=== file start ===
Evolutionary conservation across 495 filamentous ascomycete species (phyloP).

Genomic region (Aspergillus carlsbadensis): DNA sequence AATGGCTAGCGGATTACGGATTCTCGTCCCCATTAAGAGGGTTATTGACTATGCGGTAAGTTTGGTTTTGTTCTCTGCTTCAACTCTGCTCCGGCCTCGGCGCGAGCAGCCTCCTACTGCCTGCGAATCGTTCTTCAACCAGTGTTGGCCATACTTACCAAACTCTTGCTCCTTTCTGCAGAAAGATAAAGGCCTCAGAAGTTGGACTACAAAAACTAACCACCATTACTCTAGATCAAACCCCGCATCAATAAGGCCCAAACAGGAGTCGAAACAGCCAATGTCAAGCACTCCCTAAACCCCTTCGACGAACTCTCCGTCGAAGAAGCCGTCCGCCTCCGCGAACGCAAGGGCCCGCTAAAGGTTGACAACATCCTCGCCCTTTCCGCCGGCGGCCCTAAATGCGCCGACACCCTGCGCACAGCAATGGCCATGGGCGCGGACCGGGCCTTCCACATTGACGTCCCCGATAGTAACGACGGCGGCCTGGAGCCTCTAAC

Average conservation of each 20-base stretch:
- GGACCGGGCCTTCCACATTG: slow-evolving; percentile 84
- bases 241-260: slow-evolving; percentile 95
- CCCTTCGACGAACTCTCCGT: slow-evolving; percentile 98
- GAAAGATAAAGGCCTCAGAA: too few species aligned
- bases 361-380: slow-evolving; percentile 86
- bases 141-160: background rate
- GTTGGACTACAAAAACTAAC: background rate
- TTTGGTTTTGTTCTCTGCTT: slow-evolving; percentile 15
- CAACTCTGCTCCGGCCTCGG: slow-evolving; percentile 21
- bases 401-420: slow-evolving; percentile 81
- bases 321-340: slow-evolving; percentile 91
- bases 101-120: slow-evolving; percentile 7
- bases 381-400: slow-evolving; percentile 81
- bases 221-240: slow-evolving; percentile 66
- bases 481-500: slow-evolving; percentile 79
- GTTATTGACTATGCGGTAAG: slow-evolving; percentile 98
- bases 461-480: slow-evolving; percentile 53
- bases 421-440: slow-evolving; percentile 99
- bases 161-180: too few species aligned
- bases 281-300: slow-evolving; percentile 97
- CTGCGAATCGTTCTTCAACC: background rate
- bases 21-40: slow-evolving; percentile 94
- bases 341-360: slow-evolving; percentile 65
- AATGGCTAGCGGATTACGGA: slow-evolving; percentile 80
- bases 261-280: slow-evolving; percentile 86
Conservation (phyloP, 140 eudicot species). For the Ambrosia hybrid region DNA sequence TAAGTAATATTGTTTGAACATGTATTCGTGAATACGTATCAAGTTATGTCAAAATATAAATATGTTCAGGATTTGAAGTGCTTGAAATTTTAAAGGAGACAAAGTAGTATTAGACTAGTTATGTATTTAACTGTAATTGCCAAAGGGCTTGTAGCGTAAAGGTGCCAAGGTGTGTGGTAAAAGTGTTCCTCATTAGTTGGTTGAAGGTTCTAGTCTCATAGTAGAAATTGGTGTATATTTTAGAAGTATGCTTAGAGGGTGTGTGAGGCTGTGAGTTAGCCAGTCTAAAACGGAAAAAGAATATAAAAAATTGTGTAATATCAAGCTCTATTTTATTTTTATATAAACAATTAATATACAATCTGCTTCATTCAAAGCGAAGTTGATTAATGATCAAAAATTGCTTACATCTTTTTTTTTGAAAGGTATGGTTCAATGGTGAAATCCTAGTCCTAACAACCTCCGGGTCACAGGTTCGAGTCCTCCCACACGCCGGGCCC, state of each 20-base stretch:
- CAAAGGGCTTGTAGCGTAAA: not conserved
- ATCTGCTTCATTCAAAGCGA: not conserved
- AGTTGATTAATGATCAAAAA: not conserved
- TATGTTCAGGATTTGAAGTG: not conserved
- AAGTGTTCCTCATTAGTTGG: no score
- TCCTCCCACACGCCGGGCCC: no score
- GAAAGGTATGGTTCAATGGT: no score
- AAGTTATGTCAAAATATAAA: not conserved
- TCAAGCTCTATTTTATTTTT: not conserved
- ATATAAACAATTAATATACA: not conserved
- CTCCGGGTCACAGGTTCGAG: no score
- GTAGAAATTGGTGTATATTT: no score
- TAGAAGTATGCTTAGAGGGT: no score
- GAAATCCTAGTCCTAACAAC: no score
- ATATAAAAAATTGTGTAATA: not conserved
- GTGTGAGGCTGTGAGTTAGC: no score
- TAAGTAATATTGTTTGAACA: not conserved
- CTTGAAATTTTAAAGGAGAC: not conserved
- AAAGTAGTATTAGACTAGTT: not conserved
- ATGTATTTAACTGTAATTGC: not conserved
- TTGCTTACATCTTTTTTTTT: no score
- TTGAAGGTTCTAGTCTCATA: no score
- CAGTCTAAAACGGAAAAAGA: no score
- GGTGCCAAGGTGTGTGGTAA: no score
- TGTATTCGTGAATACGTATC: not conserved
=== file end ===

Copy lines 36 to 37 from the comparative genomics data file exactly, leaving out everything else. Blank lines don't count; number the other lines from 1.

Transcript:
- GAAAGGTATGGTTCAATGGT: no score
- AAGTTATGTCAAAATATAAA: not conserved